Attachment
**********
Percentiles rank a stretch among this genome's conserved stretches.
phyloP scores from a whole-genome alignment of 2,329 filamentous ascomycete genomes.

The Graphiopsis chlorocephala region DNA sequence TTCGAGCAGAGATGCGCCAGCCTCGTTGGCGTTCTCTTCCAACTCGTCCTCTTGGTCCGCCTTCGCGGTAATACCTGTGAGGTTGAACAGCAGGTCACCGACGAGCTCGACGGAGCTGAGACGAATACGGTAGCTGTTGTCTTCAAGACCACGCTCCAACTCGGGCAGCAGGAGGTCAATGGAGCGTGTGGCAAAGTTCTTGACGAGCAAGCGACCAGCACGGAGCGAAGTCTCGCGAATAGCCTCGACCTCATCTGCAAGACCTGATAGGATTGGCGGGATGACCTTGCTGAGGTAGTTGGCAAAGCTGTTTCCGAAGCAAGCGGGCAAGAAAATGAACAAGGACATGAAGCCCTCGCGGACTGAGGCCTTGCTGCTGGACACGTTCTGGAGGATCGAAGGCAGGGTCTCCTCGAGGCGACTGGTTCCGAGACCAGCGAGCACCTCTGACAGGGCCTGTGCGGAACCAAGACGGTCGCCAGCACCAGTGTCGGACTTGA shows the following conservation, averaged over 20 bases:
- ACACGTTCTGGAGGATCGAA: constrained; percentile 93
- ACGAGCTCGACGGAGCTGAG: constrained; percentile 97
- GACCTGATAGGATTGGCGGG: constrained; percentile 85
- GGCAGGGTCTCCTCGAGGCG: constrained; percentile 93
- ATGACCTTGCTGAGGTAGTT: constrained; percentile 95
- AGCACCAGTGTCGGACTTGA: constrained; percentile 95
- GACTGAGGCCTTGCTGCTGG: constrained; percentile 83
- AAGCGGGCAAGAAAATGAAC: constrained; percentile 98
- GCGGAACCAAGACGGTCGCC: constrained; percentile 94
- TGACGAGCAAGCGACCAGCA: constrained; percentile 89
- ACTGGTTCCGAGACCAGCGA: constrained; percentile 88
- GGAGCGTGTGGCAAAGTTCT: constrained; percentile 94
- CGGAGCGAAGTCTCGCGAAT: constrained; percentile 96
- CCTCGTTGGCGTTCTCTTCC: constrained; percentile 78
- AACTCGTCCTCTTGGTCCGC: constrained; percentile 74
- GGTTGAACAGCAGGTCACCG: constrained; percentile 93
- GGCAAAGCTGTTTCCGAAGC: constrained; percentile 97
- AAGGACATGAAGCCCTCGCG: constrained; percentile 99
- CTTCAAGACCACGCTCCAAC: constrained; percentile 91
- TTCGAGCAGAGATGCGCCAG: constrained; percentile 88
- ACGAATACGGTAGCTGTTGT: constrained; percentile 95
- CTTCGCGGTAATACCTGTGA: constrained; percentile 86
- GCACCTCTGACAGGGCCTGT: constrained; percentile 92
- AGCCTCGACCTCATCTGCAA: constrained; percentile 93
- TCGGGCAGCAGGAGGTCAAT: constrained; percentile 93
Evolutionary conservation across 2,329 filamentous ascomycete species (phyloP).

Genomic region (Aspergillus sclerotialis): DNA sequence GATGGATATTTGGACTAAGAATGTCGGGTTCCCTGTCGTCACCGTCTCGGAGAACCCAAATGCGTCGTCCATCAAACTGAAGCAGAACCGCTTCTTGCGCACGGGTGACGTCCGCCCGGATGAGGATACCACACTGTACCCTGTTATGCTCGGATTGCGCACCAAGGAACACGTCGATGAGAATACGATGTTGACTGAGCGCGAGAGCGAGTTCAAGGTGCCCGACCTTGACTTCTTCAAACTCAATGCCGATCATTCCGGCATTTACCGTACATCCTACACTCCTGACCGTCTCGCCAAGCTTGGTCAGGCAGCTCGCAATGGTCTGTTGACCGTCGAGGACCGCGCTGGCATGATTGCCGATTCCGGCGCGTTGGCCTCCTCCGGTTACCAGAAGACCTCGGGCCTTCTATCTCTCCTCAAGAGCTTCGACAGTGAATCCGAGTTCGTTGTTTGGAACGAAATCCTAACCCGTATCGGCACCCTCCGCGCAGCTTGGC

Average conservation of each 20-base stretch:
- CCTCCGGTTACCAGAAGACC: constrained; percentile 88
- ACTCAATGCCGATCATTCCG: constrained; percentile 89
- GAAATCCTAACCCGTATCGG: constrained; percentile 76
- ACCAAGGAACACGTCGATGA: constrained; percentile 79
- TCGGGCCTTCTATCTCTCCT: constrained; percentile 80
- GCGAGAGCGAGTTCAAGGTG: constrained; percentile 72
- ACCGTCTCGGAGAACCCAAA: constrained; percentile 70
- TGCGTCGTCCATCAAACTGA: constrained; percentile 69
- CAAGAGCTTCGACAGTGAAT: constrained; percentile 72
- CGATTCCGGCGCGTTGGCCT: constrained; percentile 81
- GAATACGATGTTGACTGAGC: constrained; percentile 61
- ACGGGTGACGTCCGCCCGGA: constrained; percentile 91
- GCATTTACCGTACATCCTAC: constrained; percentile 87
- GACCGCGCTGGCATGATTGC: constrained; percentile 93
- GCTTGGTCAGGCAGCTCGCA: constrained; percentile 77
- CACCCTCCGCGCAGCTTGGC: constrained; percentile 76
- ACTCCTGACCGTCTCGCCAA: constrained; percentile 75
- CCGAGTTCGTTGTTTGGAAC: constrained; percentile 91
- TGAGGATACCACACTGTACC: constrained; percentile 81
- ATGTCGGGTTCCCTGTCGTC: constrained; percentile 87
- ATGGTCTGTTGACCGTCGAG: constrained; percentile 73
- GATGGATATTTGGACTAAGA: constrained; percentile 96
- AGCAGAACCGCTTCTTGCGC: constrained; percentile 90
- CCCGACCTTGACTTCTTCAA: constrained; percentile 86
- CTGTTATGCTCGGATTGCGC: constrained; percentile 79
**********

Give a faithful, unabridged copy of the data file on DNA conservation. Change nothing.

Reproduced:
Percentiles rank a stretch among this genome's conserved stretches.
phyloP scores from a whole-genome alignment of 2,329 filamentous ascomycete genomes.

The Graphiopsis chlorocephala region DNA sequence TTCGAGCAGAGATGCGCCAGCCTCGTTGGCGTTCTCTTCCAACTCGTCCTCTTGGTCCGCCTTCGCGGTAATACCTGTGAGGTTGAACAGCAGGTCACCGACGAGCTCGACGGAGCTGAGACGAATACGGTAGCTGTTGTCTTCAAGACCACGCTCCAACTCGGGCAGCAGGAGGTCAATGGAGCGTGTGGCAAAGTTCTTGACGAGCAAGCGACCAGCACGGAGCGAAGTCTCGCGAATAGCCTCGACCTCATCTGCAAGACCTGATAGGATTGGCGGGATGACCTTGCTGAGGTAGTTGGCAAAGCTGTTTCCGAAGCAAGCGGGCAAGAAAATGAACAAGGACATGAAGCCCTCGCGGACTGAGGCCTTGCTGCTGGACACGTTCTGGAGGATCGAAGGCAGGGTCTCCTCGAGGCGACTGGTTCCGAGACCAGCGAGCACCTCTGACAGGGCCTGTGCGGAACCAAGACGGTCGCCAGCACCAGTGTCGGACTTGA shows the following conservation, averaged over 20 bases:
- ACACGTTCTGGAGGATCGAA: constrained; percentile 93
- ACGAGCTCGACGGAGCTGAG: constrained; percentile 97
- GACCTGATAGGATTGGCGGG: constrained; percentile 85
- GGCAGGGTCTCCTCGAGGCG: constrained; percentile 93
- ATGACCTTGCTGAGGTAGTT: constrained; percentile 95
- AGCACCAGTGTCGGACTTGA: constrained; percentile 95
- GACTGAGGCCTTGCTGCTGG: constrained; percentile 83
- AAGCGGGCAAGAAAATGAAC: constrained; percentile 98
- GCGGAACCAAGACGGTCGCC: constrained; percentile 94
- TGACGAGCAAGCGACCAGCA: constrained; percentile 89
- ACTGGTTCCGAGACCAGCGA: constrained; percentile 88
- GGAGCGTGTGGCAAAGTTCT: constrained; percentile 94
- CGGAGCGAAGTCTCGCGAAT: constrained; percentile 96
- CCTCGTTGGCGTTCTCTTCC: constrained; percentile 78
- AACTCGTCCTCTTGGTCCGC: constrained; percentile 74
- GGTTGAACAGCAGGTCACCG: constrained; percentile 93
- GGCAAAGCTGTTTCCGAAGC: constrained; percentile 97
- AAGGACATGAAGCCCTCGCG: constrained; percentile 99
- CTTCAAGACCACGCTCCAAC: constrained; percentile 91
- TTCGAGCAGAGATGCGCCAG: constrained; percentile 88
- ACGAATACGGTAGCTGTTGT: constrained; percentile 95
- CTTCGCGGTAATACCTGTGA: constrained; percentile 86
- GCACCTCTGACAGGGCCTGT: constrained; percentile 92
- AGCCTCGACCTCATCTGCAA: constrained; percentile 93
- TCGGGCAGCAGGAGGTCAAT: constrained; percentile 93
Evolutionary conservation across 2,329 filamentous ascomycete species (phyloP).

Genomic region (Aspergillus sclerotialis): DNA sequence GATGGATATTTGGACTAAGAATGTCGGGTTCCCTGTCGTCACCGTCTCGGAGAACCCAAATGCGTCGTCCATCAAACTGAAGCAGAACCGCTTCTTGCGCACGGGTGACGTCCGCCCGGATGAGGATACCACACTGTACCCTGTTATGCTCGGATTGCGCACCAAGGAACACGTCGATGAGAATACGATGTTGACTGAGCGCGAGAGCGAGTTCAAGGTGCCCGACCTTGACTTCTTCAAACTCAATGCCGATCATTCCGGCATTTACCGTACATCCTACACTCCTGACCGTCTCGCCAAGCTTGGTCAGGCAGCTCGCAATGGTCTGTTGACCGTCGAGGACCGCGCTGGCATGATTGCCGATTCCGGCGCGTTGGCCTCCTCCGGTTACCAGAAGACCTCGGGCCTTCTATCTCTCCTCAAGAGCTTCGACAGTGAATCCGAGTTCGTTGTTTGGAACGAAATCCTAACCCGTATCGGCACCCTCCGCGCAGCTTGGC

Average conservation of each 20-base stretch:
- CCTCCGGTTACCAGAAGACC: constrained; percentile 88
- ACTCAATGCCGATCATTCCG: constrained; percentile 89
- GAAATCCTAACCCGTATCGG: constrained; percentile 76
- ACCAAGGAACACGTCGATGA: constrained; percentile 79
- TCGGGCCTTCTATCTCTCCT: constrained; percentile 80
- GCGAGAGCGAGTTCAAGGTG: constrained; percentile 72
- ACCGTCTCGGAGAACCCAAA: constrained; percentile 70
- TGCGTCGTCCATCAAACTGA: constrained; percentile 69
- CAAGAGCTTCGACAGTGAAT: constrained; percentile 72
- CGATTCCGGCGCGTTGGCCT: constrained; percentile 81
- GAATACGATGTTGACTGAGC: constrained; percentile 61
- ACGGGTGACGTCCGCCCGGA: constrained; percentile 91
- GCATTTACCGTACATCCTAC: constrained; percentile 87
- GACCGCGCTGGCATGATTGC: constrained; percentile 93
- GCTTGGTCAGGCAGCTCGCA: constrained; percentile 77
- CACCCTCCGCGCAGCTTGGC: constrained; percentile 76
- ACTCCTGACCGTCTCGCCAA: constrained; percentile 75
- CCGAGTTCGTTGTTTGGAAC: constrained; percentile 91
- TGAGGATACCACACTGTACC: constrained; percentile 81
- ATGTCGGGTTCCCTGTCGTC: constrained; percentile 87
- ATGGTCTGTTGACCGTCGAG: constrained; percentile 73
- GATGGATATTTGGACTAAGA: constrained; percentile 96
- AGCAGAACCGCTTCTTGCGC: constrained; percentile 90
- CCCGACCTTGACTTCTTCAA: constrained; percentile 86
- CTGTTATGCTCGGATTGCGC: constrained; percentile 79